Early Earth lacked an ozone layer to act as a shield against high-energy solar radiation, but microbes flourished by adapting to or finding other forms of protection from the higher ultraviolet radiation levels. Now researchers have begun testing modern microbes to see if they could act as pioneers in the harsh conditions of extraterrestrial space and other planetary environments.
One such study from last year looked at Bacillus subtilis, a common soil bacterium which has become a model organism for experiments and holds the record for space survival after spending six years on NASA's Long Duration Exposure Facility spacecraft. The ordinary microbe proved capable of evolving a resistance to UV radiation of up to 3 times higher than that of the original ancestor or a non-UV-exposed group, after 700 generations lived and died in an Earth-based lab experiment.
By comparing the radiation-resistant mutants with their ancestor and the non-UV-exposed group, researchers could almost be certain that their adaptation to UV did not come from a UV-resistant specimen hiding among the original bacteria population.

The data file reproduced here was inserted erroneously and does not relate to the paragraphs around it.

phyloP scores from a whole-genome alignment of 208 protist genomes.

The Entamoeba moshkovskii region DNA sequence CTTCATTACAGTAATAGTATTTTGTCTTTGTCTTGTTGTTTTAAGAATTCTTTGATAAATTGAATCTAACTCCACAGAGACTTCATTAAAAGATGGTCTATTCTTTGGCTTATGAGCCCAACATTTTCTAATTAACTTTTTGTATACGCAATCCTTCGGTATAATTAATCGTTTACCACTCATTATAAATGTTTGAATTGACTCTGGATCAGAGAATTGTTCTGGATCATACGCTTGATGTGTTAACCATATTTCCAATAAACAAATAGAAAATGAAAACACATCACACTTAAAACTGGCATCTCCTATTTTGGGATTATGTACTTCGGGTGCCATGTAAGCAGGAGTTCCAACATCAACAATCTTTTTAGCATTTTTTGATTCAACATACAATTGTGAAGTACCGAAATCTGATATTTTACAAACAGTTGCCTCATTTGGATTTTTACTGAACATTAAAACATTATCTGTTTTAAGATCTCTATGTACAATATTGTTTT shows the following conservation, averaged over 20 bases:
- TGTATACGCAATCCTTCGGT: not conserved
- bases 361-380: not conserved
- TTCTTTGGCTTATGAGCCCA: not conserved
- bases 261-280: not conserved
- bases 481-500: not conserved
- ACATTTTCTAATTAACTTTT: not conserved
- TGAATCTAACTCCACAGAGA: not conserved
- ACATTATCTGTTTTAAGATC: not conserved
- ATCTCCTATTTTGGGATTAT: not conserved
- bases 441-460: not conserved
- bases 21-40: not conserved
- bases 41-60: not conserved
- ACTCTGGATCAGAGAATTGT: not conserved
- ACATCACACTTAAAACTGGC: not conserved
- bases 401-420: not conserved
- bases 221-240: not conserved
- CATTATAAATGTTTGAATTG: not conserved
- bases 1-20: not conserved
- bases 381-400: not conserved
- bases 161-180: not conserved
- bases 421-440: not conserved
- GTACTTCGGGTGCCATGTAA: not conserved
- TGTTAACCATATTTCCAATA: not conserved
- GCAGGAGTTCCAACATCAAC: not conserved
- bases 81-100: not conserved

"The significance is that a single organism is actively capable of reacting and adapting to changes in its environment," said Marko Wassmann, a radiation biology researcher at the German Aerospace Center's Institute of Aerospace Medicine in Germany.
That adaptation to radiation hints at how some microbes might have survived a journey to Earth aboard ancient asteroids, according to the theory known as Panspermia. Similarly, the adaptive ability indicates how Earth microbes might be able to colonize harsher extraterrestrial environments such as Mars, although even the most radiation-resistant bacteria would face other challenges if they tried to survive beyond Earth. The experiment also showed that B. subtilis was capable of adapting to UV levels even higher than those found on a primordial Earth – a harbinger of untapped potential that still lies within some organisms.